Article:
• excessive mental activity; rush of ideas (Carley: “I have a talker in m head.” and “I can’t shut it off.” “Loosey, goosey mind.”)
  • difficulty sleeping, primarily due to an overactive mind
  • exaggerated emotions of any kind
  • colorful, vivid daydreams and lucid dreams
  • activity and creativity
  • excitement, exuberance, vivacity
  • remarkable clarity of mind
  • an exquisite degree of sensitivity (all plants exhibit sensitivity but those needing Coffea are some of the most sensitive in the Materia Medica.)
  • non-conformist (summed up by Carley as “I’m the kind of person who wears polka dots and stripes, Quirkyville

This is s state that members of our society emulate, evidenced by the popularity of such mind-enhancing, wiring beverages such as Red Bull.The two best-known homeopathic medicines from this family are China and Coffea. Those needing the first are famous for building castles in the air and for elaborate fantasies, dreams, and daydreams in which they are the superheroes who save the world from evil. Also typical is lying awake at night making plans, theorizing, thinking of the wonderful things (s)he will do one day. These individuals may appear to be larger than life, which was the case with Carley when she was on. In her case, it was also possible to confuse the remedy picture with another plant family, Hamamelidae, of which marijuana and hemp are members. Those needing one of these describe out-of-the-body experiences, which was true at times of Carley. The sensation is heavy/light, which was not primary in this case.

The sensation keywords of the Rubiaceaes, according to Dr. Rajan Sankaran’s Schema are: creative, fancies, ideas, plans, imagination, surprise, stimulant, sudden joy, theorizing, air castle, arouse, daydream, excite, incite, innovative, inspire, rouse, thrill, whim, bliss, delight, ecstasy, elation, happiness. You can see how well these might fit a bipolar state.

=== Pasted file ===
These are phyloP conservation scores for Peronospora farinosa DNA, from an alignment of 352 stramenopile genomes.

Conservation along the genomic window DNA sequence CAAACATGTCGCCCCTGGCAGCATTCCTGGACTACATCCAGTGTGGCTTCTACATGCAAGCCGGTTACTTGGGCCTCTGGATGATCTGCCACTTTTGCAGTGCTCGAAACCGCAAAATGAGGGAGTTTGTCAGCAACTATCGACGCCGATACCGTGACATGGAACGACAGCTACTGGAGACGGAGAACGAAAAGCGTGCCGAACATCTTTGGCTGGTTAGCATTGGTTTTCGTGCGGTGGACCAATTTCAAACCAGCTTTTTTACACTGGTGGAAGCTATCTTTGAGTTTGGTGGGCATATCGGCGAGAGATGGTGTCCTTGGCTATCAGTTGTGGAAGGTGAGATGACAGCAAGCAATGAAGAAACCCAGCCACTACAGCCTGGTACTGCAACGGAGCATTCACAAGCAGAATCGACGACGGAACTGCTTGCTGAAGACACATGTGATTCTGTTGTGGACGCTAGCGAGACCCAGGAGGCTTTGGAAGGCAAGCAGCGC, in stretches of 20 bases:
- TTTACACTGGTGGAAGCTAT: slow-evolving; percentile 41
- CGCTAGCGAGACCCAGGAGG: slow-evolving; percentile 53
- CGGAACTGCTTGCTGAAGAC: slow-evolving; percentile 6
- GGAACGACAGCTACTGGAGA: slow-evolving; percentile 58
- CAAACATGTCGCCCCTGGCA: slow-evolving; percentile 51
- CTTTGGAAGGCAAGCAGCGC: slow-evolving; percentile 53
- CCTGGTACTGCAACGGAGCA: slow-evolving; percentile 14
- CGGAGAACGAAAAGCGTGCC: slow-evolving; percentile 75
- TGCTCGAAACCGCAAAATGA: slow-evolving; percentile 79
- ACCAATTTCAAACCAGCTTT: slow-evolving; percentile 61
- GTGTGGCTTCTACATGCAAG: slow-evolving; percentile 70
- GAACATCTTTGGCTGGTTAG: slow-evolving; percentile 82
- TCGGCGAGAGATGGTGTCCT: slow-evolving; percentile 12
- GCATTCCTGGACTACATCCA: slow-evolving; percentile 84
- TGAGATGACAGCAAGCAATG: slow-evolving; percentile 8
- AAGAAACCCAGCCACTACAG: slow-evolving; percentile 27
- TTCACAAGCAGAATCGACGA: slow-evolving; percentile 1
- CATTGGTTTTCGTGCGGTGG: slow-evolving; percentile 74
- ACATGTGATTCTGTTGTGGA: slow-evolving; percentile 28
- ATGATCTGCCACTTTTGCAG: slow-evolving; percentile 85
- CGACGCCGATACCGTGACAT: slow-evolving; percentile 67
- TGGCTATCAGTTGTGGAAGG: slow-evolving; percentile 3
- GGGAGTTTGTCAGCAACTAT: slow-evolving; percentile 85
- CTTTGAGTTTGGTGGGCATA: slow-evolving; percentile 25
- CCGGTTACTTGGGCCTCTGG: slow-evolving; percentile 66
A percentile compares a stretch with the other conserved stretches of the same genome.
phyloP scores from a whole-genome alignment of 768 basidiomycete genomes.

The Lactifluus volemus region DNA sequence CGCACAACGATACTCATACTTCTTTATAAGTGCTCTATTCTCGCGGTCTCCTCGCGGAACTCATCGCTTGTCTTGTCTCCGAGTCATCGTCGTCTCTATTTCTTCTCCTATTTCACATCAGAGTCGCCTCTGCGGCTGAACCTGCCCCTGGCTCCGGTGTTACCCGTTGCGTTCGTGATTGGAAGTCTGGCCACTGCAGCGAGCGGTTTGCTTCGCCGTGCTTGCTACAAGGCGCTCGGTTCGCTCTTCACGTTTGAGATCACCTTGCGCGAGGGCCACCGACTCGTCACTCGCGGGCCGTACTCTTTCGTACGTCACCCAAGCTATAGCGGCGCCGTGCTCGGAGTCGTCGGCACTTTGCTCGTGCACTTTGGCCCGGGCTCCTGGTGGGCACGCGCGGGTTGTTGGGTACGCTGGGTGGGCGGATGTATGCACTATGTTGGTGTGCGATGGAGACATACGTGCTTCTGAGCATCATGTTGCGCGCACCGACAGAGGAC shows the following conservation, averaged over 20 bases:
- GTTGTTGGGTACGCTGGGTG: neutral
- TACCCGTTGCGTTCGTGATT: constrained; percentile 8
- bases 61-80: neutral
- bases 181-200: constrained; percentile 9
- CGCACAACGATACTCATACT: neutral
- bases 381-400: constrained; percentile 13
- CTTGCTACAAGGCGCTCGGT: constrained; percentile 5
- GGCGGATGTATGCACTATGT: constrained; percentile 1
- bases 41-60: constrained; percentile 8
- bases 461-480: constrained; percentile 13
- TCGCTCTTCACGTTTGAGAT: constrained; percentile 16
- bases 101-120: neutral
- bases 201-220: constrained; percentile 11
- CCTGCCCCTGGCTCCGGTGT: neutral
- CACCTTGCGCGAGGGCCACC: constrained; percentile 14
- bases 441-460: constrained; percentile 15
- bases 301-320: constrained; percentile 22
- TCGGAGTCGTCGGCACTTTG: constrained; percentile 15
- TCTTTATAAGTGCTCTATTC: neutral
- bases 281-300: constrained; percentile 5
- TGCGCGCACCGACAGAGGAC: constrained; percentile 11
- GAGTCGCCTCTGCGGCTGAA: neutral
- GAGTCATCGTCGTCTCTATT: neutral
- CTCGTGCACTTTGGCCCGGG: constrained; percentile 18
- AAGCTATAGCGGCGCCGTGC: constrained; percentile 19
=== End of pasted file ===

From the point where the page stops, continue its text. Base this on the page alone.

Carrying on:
Over the years, the other polarity of the Rubiaceae family became more obvious in the case. She described this state as being a zombie, her brain was saturated, This somnolence is the opposite of the overamped Coffea state. Sankaran describes the passive reaction keywords of this family: exhaustion, weariness, fatigue, dullness, catalepsy, dull, boring, uninteresting, tedious, monotonous, lackluster, lifeless, exhaustion, gloomy. These words may depict well a depressive state. They are quite apt for how Carley described her life when it was “beige.”

“This Stuff is Awesome”

Six-week follow-up:

“The stuff that I’ve been taking is awesome. I haven’t taken my antidepressants. I can’t go very far anymore with the story lines in my head. I can’t even bring them into reality. I still have my belief systems about Jesus just being a buddy. Someone who might swear, pick his nose. I believe Jesus is a soul mate to crazy people. .. Parents, friends, everybody notices the difference in me. Before they thought I was out there. Now they can sit and talk to me for an hour straight. We can switch off being interested in each other’s conversations without me going off on a tangent and expecting them to just listen.”